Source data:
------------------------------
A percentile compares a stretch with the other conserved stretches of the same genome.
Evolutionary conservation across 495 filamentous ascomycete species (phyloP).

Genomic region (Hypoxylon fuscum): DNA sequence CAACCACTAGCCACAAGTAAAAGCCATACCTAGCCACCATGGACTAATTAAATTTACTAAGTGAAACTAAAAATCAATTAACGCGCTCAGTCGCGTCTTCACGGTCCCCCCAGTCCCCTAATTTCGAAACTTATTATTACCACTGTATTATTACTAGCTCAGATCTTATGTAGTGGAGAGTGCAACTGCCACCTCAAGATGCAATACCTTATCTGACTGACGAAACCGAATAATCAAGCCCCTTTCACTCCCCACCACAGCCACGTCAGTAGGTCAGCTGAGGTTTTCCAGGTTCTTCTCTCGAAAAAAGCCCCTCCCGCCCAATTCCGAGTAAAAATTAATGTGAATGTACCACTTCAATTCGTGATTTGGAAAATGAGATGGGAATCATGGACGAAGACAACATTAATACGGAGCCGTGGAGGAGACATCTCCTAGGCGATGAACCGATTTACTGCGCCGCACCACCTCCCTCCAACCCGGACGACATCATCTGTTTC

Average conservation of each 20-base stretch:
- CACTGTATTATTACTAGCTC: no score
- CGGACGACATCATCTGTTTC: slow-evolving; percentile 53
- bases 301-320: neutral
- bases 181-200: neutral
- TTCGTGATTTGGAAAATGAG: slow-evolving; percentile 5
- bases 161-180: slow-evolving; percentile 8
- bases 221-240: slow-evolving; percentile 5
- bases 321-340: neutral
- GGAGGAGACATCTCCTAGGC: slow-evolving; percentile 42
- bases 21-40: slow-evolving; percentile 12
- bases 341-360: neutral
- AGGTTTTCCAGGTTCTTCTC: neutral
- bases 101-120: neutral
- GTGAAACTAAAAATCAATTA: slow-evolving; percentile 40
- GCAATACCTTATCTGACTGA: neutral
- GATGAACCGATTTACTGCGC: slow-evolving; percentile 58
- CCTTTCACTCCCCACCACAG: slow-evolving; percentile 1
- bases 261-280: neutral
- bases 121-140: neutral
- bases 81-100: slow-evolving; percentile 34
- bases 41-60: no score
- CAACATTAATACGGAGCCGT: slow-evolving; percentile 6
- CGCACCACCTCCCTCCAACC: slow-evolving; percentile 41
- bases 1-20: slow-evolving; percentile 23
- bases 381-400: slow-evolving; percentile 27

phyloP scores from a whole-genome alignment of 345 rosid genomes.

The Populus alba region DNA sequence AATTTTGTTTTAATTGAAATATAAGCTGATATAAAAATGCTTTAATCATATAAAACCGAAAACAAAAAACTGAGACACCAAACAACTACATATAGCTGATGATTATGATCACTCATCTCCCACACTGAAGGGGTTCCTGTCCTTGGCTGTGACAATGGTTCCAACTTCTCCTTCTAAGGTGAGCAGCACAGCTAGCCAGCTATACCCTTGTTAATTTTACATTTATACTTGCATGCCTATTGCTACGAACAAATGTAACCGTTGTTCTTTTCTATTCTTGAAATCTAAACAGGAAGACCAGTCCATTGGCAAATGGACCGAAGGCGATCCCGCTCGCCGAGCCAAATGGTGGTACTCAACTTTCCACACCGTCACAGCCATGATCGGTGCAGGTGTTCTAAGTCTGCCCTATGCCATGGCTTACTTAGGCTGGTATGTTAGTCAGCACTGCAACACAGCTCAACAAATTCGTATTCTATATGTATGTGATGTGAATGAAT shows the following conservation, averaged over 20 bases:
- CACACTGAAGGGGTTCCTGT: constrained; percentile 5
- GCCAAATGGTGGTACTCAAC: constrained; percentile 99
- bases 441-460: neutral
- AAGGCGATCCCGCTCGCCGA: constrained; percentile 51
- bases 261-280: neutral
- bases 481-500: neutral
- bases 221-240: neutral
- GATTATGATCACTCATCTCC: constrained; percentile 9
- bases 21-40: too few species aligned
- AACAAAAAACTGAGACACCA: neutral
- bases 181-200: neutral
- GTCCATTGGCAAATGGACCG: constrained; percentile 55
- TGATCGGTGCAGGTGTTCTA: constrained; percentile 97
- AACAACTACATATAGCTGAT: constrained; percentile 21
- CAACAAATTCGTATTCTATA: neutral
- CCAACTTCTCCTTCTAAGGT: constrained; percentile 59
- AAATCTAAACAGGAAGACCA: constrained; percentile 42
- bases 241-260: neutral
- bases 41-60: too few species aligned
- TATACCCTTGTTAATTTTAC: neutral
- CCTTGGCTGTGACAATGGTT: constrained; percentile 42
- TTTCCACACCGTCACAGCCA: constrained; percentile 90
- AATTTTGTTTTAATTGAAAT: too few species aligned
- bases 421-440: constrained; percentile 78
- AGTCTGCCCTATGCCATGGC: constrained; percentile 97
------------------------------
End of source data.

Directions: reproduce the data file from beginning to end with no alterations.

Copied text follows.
A percentile compares a stretch with the other conserved stretches of the same genome.
Evolutionary conservation across 495 filamentous ascomycete species (phyloP).

Genomic region (Hypoxylon fuscum): DNA sequence CAACCACTAGCCACAAGTAAAAGCCATACCTAGCCACCATGGACTAATTAAATTTACTAAGTGAAACTAAAAATCAATTAACGCGCTCAGTCGCGTCTTCACGGTCCCCCCAGTCCCCTAATTTCGAAACTTATTATTACCACTGTATTATTACTAGCTCAGATCTTATGTAGTGGAGAGTGCAACTGCCACCTCAAGATGCAATACCTTATCTGACTGACGAAACCGAATAATCAAGCCCCTTTCACTCCCCACCACAGCCACGTCAGTAGGTCAGCTGAGGTTTTCCAGGTTCTTCTCTCGAAAAAAGCCCCTCCCGCCCAATTCCGAGTAAAAATTAATGTGAATGTACCACTTCAATTCGTGATTTGGAAAATGAGATGGGAATCATGGACGAAGACAACATTAATACGGAGCCGTGGAGGAGACATCTCCTAGGCGATGAACCGATTTACTGCGCCGCACCACCTCCCTCCAACCCGGACGACATCATCTGTTTC

Average conservation of each 20-base stretch:
- CACTGTATTATTACTAGCTC: no score
- CGGACGACATCATCTGTTTC: slow-evolving; percentile 53
- bases 301-320: neutral
- bases 181-200: neutral
- TTCGTGATTTGGAAAATGAG: slow-evolving; percentile 5
- bases 161-180: slow-evolving; percentile 8
- bases 221-240: slow-evolving; percentile 5
- bases 321-340: neutral
- GGAGGAGACATCTCCTAGGC: slow-evolving; percentile 42
- bases 21-40: slow-evolving; percentile 12
- bases 341-360: neutral
- AGGTTTTCCAGGTTCTTCTC: neutral
- bases 101-120: neutral
- GTGAAACTAAAAATCAATTA: slow-evolving; percentile 40
- GCAATACCTTATCTGACTGA: neutral
- GATGAACCGATTTACTGCGC: slow-evolving; percentile 58
- CCTTTCACTCCCCACCACAG: slow-evolving; percentile 1
- bases 261-280: neutral
- bases 121-140: neutral
- bases 81-100: slow-evolving; percentile 34
- bases 41-60: no score
- CAACATTAATACGGAGCCGT: slow-evolving; percentile 6
- CGCACCACCTCCCTCCAACC: slow-evolving; percentile 41
- bases 1-20: slow-evolving; percentile 23
- bases 381-400: slow-evolving; percentile 27

phyloP scores from a whole-genome alignment of 345 rosid genomes.

The Populus alba region DNA sequence AATTTTGTTTTAATTGAAATATAAGCTGATATAAAAATGCTTTAATCATATAAAACCGAAAACAAAAAACTGAGACACCAAACAACTACATATAGCTGATGATTATGATCACTCATCTCCCACACTGAAGGGGTTCCTGTCCTTGGCTGTGACAATGGTTCCAACTTCTCCTTCTAAGGTGAGCAGCACAGCTAGCCAGCTATACCCTTGTTAATTTTACATTTATACTTGCATGCCTATTGCTACGAACAAATGTAACCGTTGTTCTTTTCTATTCTTGAAATCTAAACAGGAAGACCAGTCCATTGGCAAATGGACCGAAGGCGATCCCGCTCGCCGAGCCAAATGGTGGTACTCAACTTTCCACACCGTCACAGCCATGATCGGTGCAGGTGTTCTAAGTCTGCCCTATGCCATGGCTTACTTAGGCTGGTATGTTAGTCAGCACTGCAACACAGCTCAACAAATTCGTATTCTATATGTATGTGATGTGAATGAAT shows the following conservation, averaged over 20 bases:
- CACACTGAAGGGGTTCCTGT: constrained; percentile 5
- GCCAAATGGTGGTACTCAAC: constrained; percentile 99
- bases 441-460: neutral
- AAGGCGATCCCGCTCGCCGA: constrained; percentile 51
- bases 261-280: neutral
- bases 481-500: neutral
- bases 221-240: neutral
- GATTATGATCACTCATCTCC: constrained; percentile 9
- bases 21-40: too few species aligned
- AACAAAAAACTGAGACACCA: neutral
- bases 181-200: neutral
- GTCCATTGGCAAATGGACCG: constrained; percentile 55
- TGATCGGTGCAGGTGTTCTA: constrained; percentile 97
- AACAACTACATATAGCTGAT: constrained; percentile 21
- CAACAAATTCGTATTCTATA: neutral
- CCAACTTCTCCTTCTAAGGT: constrained; percentile 59
- AAATCTAAACAGGAAGACCA: constrained; percentile 42
- bases 241-260: neutral
- bases 41-60: too few species aligned
- TATACCCTTGTTAATTTTAC: neutral
- CCTTGGCTGTGACAATGGTT: constrained; percentile 42
- TTTCCACACCGTCACAGCCA: constrained; percentile 90
- AATTTTGTTTTAATTGAAAT: too few species aligned
- bases 421-440: constrained; percentile 78
- AGTCTGCCCTATGCCATGGC: constrained; percentile 97